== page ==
Anybody with artistic ambitions is always trying to reconnect with the way they saw things as a child.
- Tim Burton
When I was 8 years old I started my first business. J & A's Unique Glitter Items. I remember beaming with pride when I came up with the name. My bestie (the J) and I would decorate generic office labels and paper reinforcements with glitter and puffy paint. We had real business cards and we carefully packaged each purchase with (hand) shredded tissue paper. It was legit. Our best customer was J's uncle. He lived in West Hollywood, drove a Jeep, and had a hoop earring... so we were obviously very, very cool.
I gotta tell you, the fun of decorating white office labels has not waned a bit. I did forgo the puffy paint and glitter, but that was a personal choice... please feel free to get your J & A glam on.
The design concept for these geometric castles was inspired by Mary Blair's It's a Small World and Paul Klee's Castle and the Sun.
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1. Start to decorate your white stickers with color and pattern.
2. Cut out shape details: archways, bridges, skinny lines, and towers.
3. Start to build your castle one sticker at a time.
4. Add final details with colored pencils. We love these ones, the colors are rich and creamy and highly pigmented. They are a bit of an investment but they are so worth it in my opinion. I have had our home set for 8+ years.
"I've been absolutely terrified every minute of my life--and I've never let it keep me from doing a single thing I wanted to do."
- Georgia O' Keeffe
AMEN, Georgia. AMEN.
So the other day I was rinsing out an iced tea jug and I turned it upside down to let the water drain out and a cow's skull stared back at me. I blinked and then I noticed that imprinted on the plastic was a Southwestern motif. I then started snapping pictures and texting them furiously to my (dear, loving) mother and (sweet, supportive) P. "Do you see what I see? Does this not look exactly like a Southwestern cow skull? Hello, Georgia O' Keeffe project!" They 'saw it', though I am not sure they shared my level of enthusiasm... but who knows, a lot gets lost in text.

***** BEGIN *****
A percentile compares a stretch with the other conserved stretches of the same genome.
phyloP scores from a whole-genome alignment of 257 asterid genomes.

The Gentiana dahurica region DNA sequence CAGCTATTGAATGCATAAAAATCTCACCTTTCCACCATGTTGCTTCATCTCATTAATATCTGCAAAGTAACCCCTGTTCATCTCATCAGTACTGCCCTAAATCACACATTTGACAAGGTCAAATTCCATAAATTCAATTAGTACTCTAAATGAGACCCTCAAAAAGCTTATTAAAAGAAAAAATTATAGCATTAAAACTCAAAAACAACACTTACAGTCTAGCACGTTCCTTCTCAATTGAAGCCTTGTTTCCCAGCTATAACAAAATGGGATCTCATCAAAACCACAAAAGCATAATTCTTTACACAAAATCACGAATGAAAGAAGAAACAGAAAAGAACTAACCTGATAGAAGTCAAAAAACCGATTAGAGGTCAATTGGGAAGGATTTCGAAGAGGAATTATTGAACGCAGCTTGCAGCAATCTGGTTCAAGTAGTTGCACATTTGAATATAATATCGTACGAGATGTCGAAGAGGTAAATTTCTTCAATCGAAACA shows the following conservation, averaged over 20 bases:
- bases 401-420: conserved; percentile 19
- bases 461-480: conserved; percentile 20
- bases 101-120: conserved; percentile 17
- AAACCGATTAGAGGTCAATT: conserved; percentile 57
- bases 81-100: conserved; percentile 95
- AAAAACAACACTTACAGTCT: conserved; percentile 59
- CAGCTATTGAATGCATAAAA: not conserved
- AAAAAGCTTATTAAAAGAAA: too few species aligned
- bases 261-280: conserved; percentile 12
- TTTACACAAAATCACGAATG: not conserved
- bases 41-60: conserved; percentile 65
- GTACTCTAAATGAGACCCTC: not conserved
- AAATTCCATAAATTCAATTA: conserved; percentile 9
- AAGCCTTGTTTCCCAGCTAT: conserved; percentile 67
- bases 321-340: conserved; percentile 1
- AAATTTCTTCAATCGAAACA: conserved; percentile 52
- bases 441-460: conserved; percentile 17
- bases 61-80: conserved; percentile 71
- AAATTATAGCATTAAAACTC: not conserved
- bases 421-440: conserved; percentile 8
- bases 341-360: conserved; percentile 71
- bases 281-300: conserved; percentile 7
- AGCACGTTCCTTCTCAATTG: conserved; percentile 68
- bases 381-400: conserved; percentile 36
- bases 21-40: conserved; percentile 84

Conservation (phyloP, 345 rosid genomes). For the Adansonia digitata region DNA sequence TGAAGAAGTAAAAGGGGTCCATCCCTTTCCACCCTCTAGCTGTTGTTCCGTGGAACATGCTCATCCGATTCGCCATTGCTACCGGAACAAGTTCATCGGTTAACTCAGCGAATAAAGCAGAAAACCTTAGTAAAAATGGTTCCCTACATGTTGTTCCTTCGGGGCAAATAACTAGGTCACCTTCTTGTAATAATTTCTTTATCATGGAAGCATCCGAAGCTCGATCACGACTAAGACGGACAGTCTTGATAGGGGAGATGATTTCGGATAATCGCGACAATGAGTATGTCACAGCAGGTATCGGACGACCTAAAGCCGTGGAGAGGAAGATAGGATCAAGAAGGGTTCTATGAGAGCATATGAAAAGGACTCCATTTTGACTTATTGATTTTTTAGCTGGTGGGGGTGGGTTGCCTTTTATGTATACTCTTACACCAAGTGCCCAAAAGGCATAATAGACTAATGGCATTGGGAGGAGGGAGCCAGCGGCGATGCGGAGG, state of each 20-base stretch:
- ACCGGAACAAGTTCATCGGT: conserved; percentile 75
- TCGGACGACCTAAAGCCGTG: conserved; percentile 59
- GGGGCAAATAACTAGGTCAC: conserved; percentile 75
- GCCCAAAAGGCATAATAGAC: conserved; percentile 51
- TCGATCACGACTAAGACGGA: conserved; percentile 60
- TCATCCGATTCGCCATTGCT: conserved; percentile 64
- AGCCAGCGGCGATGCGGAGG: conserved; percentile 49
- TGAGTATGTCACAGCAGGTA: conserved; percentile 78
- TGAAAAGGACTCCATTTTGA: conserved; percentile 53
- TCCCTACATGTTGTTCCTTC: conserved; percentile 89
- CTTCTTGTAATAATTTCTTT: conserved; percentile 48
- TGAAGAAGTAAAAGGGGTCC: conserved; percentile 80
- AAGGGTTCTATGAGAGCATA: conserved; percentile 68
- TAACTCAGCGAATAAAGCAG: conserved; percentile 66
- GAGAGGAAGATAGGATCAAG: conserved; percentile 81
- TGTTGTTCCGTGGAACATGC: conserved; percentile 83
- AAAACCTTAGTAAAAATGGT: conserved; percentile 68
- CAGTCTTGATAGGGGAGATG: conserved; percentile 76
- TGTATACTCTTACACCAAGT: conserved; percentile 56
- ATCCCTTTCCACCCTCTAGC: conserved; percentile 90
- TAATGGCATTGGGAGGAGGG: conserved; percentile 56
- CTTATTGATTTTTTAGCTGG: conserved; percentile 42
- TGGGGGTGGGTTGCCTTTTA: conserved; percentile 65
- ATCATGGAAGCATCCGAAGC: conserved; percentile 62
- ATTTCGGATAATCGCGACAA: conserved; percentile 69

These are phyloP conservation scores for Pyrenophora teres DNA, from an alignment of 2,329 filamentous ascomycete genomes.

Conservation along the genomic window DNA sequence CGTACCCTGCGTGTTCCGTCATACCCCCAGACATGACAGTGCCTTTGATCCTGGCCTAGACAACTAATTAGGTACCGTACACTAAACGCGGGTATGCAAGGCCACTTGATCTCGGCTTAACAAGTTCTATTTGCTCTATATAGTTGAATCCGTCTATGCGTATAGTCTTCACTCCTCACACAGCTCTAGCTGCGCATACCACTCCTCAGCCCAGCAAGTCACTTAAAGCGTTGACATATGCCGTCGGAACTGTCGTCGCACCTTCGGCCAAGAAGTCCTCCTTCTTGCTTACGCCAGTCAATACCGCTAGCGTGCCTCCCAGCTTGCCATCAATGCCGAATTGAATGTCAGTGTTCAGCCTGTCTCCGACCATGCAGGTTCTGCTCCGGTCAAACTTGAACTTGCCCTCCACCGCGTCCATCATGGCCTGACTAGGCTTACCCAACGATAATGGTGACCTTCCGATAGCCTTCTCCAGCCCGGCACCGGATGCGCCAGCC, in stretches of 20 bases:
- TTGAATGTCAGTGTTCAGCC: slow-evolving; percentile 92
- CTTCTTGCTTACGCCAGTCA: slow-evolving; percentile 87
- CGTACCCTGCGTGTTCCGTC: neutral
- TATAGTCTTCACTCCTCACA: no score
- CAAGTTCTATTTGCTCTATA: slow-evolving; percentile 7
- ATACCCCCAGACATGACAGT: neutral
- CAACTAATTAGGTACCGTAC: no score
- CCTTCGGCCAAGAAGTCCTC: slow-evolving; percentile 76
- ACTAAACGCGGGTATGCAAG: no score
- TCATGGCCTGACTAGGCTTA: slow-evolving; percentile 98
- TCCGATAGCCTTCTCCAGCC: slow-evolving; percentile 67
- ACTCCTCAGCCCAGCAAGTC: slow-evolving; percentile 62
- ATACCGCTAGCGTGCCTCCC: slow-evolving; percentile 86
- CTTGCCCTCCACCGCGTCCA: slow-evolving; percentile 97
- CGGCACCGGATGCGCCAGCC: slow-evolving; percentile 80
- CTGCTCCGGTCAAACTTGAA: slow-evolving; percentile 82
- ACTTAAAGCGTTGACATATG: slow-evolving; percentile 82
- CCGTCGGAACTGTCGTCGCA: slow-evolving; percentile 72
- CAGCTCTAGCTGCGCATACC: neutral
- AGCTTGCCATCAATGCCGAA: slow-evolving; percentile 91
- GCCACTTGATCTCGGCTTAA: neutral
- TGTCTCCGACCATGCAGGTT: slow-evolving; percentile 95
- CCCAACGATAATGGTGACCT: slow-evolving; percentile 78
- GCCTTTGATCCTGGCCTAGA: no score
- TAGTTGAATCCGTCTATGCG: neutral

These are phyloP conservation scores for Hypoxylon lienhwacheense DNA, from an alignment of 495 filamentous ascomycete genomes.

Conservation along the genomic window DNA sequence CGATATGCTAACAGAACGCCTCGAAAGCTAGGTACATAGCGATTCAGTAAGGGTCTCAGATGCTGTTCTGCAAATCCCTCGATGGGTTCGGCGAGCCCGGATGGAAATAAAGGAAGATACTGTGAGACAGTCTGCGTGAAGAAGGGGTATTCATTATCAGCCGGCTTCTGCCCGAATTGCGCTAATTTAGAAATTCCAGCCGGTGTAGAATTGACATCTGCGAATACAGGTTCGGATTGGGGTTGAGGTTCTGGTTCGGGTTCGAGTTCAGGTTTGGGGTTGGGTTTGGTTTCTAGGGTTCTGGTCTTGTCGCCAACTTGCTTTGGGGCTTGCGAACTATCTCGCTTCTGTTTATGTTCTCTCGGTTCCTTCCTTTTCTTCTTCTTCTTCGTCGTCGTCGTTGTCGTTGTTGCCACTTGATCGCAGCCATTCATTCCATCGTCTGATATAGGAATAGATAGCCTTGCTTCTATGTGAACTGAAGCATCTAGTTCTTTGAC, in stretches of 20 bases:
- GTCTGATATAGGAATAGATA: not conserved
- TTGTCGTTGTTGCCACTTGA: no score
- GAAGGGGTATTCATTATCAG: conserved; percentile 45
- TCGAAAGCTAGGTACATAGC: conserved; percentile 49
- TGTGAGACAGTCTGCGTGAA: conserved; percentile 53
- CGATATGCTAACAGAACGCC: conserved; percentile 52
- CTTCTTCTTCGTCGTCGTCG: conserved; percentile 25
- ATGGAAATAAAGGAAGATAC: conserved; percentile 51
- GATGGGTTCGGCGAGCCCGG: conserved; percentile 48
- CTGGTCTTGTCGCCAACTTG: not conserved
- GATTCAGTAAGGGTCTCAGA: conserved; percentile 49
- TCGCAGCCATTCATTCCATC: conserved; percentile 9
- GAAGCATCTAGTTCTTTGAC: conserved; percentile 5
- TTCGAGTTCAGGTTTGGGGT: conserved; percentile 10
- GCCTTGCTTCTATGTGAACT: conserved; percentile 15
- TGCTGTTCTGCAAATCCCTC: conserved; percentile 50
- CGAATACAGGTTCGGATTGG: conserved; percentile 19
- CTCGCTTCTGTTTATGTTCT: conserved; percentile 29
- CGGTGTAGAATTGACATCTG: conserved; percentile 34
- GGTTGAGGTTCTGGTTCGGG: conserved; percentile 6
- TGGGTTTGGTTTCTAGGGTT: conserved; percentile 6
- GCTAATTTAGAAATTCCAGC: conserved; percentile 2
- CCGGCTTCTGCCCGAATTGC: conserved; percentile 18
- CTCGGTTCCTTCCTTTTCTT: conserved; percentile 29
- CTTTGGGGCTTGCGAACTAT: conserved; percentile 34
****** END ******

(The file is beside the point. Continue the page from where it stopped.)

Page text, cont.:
SO it goes without saying that I am extremely excited to share this project with you along with a little peek into the life and work of Ms. Georgia O' Keeffe.
Let us raise a virtual glass to fierce, determined artists everywhere, who feel the fear and show up anyway.
Georgia O' Keeffe was a famous American painter best known for her dream like paintings of giant flowers and Southwestern landscapes.
Georgia was one of six children. She spent her early life in Sun Prairie, Wisconsin. She was fascinated and inspired by nature from a very early age. It is said that by the time she was in eighth grade she knew she wanted to be an artist.
She studied painting at the Art Institute of Chicago and later at the Art Students League in New York City. Georgia started pursuing a career in art at a time when women were not considered artists. The only way a woman could make a living as an artist was to be an art teacher. Georgia got her first teaching position at a school in Amarillo, Texas. This move West was vital in the development of her work. Georgia taught in Texas and at Columbia College in South Carolina. It was during her time in South Carolina that she created the charcoal drawings that would lead to her first gallery show. From 1917-1923 Georgia started to show her work on a regular basis and people started to notice. In 1924, Georgia began painting her most famous work; paintings of large, colorful flowers. These were the paintings that made her famous and afforded her the ability to set roots out West - her home away from home, which she called "the faraway".